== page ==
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Old 10-24-2010, 09:14 PM   #2
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At this point, the Turtle needed a nap, so my photographer left me with no procedural photos of the next step. The basic concept should be pretty self-apparent. The wire cages get put on top and a pen, racking cane, or some other “stick” are twisted around to tighten it down. Traditionally, they are twisted six half turns clockwise. Next time you open a champagne bottle or corked beer, try to count how many counter-clockwise twists it takes to free the cage.





Et Voila! All the beer together in a few group photos. 36 bottles of Belgian Golden Strong! Now, to wait the four months for them to condition.
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Bottling the Belgian: A Photo Odyssey

Beer is the mind-killer. Beer is the little death that brings total obliteration. I will face my beer. I will permit it to pass over me and through me. And when it has gone past I will turn the inner eye to see it's path. When the beer has gone there will be nothing. Only I will remain.
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Old 10-24-2010, 09:22 PM   #3
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Very excellent! That capper is nice, and the bottles are too. I have a couple batches of BGSA with normal caps... not as regal as your array there.

Nice photos (someone knows how to frame a shot).

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Old 10-24-2010, 09:36 PM   #4
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Well, this is my first BGSA and only third AG brew (0301 is my serial number code for third recipe, first attempt). But my goal with this recipe is to nail it down and then do it frequently over the next four years to have enough to serve at my 20th high school reunion. I can't wait to have several years done and be able to do a vertical flight tasting.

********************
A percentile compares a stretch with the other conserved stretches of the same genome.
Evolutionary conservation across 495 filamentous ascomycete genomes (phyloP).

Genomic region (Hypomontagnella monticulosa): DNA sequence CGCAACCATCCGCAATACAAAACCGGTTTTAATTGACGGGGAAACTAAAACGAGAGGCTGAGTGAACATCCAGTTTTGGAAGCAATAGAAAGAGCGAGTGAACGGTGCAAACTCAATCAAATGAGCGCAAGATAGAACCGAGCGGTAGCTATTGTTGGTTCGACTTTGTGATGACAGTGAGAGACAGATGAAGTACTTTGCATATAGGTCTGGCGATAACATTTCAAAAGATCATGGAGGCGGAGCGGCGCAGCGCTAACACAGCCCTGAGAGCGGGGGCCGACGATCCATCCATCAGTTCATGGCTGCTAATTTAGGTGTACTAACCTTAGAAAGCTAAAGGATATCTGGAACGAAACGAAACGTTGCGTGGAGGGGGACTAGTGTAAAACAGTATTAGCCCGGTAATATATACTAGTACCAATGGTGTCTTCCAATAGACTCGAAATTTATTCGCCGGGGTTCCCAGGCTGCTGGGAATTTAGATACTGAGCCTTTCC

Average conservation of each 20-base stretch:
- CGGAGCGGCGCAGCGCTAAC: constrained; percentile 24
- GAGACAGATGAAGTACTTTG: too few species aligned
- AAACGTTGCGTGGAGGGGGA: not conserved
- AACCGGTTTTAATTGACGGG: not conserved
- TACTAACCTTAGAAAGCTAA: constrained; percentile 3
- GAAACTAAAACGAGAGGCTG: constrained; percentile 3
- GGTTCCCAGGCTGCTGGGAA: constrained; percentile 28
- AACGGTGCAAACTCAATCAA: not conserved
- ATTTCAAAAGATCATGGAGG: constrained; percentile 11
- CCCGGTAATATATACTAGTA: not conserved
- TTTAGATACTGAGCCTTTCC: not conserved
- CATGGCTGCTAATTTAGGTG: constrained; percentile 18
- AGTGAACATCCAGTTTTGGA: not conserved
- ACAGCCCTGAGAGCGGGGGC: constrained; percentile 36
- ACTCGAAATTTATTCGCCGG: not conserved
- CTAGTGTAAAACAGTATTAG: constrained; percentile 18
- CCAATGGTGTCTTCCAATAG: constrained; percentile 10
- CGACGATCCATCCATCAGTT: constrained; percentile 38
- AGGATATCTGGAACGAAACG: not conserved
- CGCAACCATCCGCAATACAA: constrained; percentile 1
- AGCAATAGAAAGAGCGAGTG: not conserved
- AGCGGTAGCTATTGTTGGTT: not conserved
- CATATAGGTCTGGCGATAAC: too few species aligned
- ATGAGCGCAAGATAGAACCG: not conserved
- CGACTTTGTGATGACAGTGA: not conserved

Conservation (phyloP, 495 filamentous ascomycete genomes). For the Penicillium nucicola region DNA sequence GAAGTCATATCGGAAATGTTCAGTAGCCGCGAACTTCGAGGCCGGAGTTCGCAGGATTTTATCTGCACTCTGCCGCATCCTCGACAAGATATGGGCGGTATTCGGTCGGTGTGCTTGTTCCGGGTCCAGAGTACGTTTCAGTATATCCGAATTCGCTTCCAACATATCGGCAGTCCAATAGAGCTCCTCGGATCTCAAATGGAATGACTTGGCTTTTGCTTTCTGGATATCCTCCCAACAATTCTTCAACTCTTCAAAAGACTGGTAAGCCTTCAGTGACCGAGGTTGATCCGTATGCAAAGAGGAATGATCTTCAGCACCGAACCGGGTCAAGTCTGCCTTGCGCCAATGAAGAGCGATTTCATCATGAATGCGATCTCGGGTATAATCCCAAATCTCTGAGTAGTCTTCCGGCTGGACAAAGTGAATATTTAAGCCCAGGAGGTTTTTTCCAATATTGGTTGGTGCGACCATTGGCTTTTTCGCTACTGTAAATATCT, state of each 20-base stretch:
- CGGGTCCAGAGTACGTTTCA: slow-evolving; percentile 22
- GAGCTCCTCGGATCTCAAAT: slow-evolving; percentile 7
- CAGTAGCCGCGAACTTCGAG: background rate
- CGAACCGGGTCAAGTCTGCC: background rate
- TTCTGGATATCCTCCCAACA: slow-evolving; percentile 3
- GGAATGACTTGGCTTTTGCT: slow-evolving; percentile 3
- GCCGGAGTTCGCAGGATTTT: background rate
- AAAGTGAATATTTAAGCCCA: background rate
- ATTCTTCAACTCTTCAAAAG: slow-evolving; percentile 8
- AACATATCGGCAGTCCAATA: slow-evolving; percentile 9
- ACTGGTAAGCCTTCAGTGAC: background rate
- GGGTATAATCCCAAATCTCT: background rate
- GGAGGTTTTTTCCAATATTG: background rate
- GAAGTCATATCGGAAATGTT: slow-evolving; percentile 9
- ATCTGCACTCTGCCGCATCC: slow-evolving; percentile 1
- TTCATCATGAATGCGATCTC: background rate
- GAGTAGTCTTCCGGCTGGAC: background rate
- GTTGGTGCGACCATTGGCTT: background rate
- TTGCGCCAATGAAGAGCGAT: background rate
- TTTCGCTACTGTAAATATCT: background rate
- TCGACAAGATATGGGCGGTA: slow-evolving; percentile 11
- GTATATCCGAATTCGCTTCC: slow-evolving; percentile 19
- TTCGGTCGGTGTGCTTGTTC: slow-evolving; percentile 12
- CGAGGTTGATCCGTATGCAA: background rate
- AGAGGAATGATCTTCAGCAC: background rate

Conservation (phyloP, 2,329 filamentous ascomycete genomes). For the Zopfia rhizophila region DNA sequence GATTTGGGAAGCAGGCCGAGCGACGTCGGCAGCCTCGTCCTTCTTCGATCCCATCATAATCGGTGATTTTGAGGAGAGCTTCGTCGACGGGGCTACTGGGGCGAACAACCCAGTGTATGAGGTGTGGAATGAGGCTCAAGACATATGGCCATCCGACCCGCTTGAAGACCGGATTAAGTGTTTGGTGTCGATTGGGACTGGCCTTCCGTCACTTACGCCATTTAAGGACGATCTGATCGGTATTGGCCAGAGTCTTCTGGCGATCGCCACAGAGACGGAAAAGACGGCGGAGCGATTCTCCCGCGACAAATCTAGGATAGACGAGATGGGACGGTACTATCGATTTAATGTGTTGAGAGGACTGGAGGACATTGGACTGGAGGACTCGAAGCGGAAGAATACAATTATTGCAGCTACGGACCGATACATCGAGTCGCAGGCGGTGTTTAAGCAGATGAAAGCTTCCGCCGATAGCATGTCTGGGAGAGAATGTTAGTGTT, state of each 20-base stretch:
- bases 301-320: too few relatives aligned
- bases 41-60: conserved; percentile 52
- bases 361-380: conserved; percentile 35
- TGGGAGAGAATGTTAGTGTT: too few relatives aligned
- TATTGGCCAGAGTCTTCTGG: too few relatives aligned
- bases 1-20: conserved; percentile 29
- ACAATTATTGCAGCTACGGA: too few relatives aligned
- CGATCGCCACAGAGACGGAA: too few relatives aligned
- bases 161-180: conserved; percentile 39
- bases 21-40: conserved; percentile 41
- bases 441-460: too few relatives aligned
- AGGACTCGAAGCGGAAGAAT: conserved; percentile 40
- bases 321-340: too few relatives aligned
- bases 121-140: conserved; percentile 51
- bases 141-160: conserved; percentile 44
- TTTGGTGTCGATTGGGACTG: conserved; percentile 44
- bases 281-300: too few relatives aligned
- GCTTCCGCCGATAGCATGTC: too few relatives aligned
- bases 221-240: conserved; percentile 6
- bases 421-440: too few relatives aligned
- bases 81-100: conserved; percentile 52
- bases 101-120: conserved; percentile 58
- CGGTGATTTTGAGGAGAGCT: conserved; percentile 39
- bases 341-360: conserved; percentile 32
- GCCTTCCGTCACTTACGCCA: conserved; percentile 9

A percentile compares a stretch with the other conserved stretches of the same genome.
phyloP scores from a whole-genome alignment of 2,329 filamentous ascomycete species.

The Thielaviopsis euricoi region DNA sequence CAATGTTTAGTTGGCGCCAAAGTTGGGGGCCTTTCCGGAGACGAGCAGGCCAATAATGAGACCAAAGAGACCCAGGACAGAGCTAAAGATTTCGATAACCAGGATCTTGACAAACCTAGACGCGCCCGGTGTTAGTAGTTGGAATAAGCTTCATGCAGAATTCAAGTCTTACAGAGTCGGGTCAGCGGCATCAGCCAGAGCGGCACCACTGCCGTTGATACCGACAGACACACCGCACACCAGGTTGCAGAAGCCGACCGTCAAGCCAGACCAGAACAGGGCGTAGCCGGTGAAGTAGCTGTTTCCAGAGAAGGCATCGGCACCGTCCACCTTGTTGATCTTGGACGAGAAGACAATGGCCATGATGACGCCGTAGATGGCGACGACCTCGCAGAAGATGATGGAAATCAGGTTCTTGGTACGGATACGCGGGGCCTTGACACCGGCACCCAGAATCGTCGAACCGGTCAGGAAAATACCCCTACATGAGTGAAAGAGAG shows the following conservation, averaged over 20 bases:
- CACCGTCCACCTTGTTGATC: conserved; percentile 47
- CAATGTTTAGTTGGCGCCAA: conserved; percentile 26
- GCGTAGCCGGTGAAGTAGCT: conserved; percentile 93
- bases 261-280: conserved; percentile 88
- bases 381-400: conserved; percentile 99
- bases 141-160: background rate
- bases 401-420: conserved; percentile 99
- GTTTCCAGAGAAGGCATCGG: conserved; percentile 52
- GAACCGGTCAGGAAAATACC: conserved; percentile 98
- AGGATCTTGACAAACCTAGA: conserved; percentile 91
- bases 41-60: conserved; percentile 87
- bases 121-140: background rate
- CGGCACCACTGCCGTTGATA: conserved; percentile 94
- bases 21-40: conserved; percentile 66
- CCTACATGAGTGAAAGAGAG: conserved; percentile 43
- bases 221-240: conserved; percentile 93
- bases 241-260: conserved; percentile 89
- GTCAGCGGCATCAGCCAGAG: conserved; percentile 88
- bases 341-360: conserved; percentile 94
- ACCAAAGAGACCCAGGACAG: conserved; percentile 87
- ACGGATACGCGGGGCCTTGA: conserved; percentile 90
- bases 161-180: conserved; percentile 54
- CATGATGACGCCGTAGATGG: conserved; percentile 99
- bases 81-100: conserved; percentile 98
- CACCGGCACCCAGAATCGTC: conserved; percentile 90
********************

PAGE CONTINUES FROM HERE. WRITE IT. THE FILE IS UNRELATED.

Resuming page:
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Bottling the Belgian: A Photo Odyssey

Beer is the mind-killer. Beer is the little death that brings total obliteration. I will face my beer. I will permit it to pass over me and through me. And when it has gone past I will turn the inner eye to see it's path. When the beer has gone there will be nothing. Only I will remain.
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Old 10-24-2010, 10:12 PM   #5
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BGSA might not go over well in a non-beer-geek setting.

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Old 10-24-2010, 10:59 PM   #6
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Way cool!!!!!

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Old 10-24-2010, 11:15 PM   #7
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This is fantastic. Very nicely done. Really love that capper/corker.

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Old 10-24-2010, 11:22 PM   #8
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Yeah. I'm going to have to get one of my own. There was one on CL for $40. But I don't have any extra money right now.

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Bottling the Belgian: A Photo Odyssey

Beer is the mind-killer. Beer is the little death that brings total obliteration. I will face my beer. I will permit it to pass over me and through me. And when it has gone past I will turn the inner eye to see it's path. When the beer has gone there will be nothing. Only I will remain.
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Old 10-31-2010, 03:29 AM   #9
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And now, out of the bottle. It's only been a week, which I know is dreadfully short, but I couldn't help myself. I won't open another for another month or two.







Just picked up the goblet at Goodwill for two bucks! It's Hipsteriffic!

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Bottling the Belgian: A Photo Odyssey

Beer is the mind-killer. Beer is the little death that brings total obliteration. I will face my beer. I will permit it to pass over me and through me. And when it has gone past I will turn the inner eye to see it's path. When the beer has gone there will be nothing. Only I will remain.
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Old 11-02-2010, 03:40 AM   #10
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That's so hipster right now, I would kill for a PBR goblet!